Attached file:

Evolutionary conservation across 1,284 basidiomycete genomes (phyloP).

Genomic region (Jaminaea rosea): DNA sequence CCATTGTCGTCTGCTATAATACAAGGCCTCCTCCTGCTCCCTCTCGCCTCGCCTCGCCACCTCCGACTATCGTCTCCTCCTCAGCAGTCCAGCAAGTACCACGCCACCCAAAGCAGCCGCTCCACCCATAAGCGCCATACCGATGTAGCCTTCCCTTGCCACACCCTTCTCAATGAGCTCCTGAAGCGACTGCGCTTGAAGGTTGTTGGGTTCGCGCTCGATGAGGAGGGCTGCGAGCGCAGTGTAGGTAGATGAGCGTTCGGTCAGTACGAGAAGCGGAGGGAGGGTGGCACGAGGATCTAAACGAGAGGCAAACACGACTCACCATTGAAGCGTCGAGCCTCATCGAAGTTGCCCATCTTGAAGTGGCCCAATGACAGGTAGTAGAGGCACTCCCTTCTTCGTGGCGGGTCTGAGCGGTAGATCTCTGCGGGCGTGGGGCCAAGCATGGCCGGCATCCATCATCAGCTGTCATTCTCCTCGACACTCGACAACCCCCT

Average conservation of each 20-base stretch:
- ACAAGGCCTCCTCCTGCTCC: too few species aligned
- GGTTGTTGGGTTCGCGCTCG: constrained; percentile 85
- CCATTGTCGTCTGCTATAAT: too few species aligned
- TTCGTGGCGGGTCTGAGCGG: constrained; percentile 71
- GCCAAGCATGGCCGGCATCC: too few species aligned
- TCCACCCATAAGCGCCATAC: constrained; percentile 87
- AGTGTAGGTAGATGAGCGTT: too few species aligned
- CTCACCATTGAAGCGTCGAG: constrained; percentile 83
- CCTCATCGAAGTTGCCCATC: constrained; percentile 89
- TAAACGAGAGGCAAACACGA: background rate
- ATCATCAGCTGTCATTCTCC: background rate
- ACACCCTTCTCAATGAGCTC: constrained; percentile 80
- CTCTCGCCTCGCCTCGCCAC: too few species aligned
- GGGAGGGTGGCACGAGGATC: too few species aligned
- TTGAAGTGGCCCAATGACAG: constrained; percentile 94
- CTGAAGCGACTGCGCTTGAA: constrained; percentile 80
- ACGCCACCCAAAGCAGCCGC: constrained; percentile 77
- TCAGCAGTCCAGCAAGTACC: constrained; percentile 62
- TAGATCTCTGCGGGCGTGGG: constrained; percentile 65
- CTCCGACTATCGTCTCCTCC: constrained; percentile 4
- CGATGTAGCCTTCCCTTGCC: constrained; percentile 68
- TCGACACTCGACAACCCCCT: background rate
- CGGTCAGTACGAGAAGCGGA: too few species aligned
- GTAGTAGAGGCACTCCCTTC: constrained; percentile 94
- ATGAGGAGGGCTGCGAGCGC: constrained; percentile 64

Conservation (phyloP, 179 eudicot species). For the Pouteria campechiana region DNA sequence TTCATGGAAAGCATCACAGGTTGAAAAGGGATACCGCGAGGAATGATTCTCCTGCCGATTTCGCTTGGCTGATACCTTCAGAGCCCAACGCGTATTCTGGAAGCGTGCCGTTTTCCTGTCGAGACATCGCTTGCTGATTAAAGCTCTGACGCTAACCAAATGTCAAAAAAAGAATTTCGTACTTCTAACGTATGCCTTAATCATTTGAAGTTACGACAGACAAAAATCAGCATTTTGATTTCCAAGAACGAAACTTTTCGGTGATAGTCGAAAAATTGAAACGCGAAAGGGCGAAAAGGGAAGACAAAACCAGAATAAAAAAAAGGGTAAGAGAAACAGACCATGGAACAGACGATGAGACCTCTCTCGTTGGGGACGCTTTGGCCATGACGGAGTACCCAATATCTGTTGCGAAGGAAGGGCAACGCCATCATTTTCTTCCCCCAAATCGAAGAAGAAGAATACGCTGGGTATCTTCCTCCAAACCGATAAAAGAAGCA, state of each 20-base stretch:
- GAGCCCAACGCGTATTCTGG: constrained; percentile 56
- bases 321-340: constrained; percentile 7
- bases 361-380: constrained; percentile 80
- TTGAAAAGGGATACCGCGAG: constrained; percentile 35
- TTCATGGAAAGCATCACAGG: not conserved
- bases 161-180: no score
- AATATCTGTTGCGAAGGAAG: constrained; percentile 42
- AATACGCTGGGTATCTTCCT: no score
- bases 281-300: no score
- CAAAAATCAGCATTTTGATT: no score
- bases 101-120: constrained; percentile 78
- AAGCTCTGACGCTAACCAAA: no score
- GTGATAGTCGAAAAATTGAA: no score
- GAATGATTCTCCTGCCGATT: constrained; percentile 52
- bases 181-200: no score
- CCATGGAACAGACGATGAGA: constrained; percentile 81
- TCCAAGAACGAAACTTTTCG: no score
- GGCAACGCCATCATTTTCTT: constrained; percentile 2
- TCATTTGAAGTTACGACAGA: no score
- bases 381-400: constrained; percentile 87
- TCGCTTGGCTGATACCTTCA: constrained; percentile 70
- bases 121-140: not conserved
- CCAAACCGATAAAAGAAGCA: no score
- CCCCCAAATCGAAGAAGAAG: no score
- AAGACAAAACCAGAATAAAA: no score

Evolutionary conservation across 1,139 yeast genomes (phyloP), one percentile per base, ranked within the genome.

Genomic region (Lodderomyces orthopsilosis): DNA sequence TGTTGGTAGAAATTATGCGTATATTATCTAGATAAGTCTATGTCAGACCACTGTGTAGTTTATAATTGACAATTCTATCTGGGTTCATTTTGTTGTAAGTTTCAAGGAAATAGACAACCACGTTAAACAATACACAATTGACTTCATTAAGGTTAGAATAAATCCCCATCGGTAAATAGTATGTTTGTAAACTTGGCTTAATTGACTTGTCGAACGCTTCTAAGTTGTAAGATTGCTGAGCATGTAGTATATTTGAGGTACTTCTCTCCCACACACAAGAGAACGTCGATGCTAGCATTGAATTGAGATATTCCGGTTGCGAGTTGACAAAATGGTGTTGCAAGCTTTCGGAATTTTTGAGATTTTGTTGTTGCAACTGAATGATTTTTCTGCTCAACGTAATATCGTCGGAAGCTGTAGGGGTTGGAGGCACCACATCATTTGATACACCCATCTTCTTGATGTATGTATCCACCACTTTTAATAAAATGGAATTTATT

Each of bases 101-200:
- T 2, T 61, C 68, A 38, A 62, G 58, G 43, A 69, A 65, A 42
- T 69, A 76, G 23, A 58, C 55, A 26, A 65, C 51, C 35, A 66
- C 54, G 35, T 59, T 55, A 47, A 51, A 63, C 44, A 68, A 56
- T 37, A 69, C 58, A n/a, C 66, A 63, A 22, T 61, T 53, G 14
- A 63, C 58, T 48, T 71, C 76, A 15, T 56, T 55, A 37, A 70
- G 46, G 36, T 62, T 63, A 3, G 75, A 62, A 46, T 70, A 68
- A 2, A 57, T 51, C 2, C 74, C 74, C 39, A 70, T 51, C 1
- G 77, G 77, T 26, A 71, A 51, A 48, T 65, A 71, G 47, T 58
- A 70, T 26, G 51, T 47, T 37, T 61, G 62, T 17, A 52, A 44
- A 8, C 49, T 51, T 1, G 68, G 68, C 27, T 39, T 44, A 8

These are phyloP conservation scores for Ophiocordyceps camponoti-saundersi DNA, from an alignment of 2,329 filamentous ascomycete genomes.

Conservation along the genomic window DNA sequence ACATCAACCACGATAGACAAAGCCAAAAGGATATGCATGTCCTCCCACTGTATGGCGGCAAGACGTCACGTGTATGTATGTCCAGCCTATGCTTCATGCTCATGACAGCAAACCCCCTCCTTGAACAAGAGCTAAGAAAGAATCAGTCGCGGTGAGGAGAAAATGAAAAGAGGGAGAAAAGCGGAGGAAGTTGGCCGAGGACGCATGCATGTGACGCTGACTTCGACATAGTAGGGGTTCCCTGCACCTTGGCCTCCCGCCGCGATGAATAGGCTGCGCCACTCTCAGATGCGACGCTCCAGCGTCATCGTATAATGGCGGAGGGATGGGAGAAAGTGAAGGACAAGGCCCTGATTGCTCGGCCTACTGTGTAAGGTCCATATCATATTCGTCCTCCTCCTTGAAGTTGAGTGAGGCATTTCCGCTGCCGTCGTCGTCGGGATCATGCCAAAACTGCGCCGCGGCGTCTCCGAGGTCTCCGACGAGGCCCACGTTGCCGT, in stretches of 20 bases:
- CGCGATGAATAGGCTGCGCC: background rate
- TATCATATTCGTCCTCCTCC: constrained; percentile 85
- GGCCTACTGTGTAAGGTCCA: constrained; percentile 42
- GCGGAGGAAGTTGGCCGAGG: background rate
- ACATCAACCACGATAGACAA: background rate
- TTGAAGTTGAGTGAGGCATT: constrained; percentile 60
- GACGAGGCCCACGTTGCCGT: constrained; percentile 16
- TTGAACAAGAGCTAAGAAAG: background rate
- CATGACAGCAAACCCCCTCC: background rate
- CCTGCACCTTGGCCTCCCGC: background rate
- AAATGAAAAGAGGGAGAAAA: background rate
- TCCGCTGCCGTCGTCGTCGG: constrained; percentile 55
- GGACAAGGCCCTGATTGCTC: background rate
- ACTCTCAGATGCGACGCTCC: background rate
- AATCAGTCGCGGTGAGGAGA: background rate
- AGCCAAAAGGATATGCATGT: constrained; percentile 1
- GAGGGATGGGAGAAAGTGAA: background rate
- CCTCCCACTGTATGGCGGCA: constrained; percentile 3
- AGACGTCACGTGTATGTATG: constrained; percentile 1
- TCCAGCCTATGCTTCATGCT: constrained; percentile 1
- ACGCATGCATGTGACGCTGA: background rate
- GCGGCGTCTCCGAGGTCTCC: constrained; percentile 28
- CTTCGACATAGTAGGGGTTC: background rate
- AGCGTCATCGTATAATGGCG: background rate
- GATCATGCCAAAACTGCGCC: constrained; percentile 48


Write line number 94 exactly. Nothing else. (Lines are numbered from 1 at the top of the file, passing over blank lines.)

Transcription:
- GATCATGCCAAAACTGCGCC: constrained; percentile 48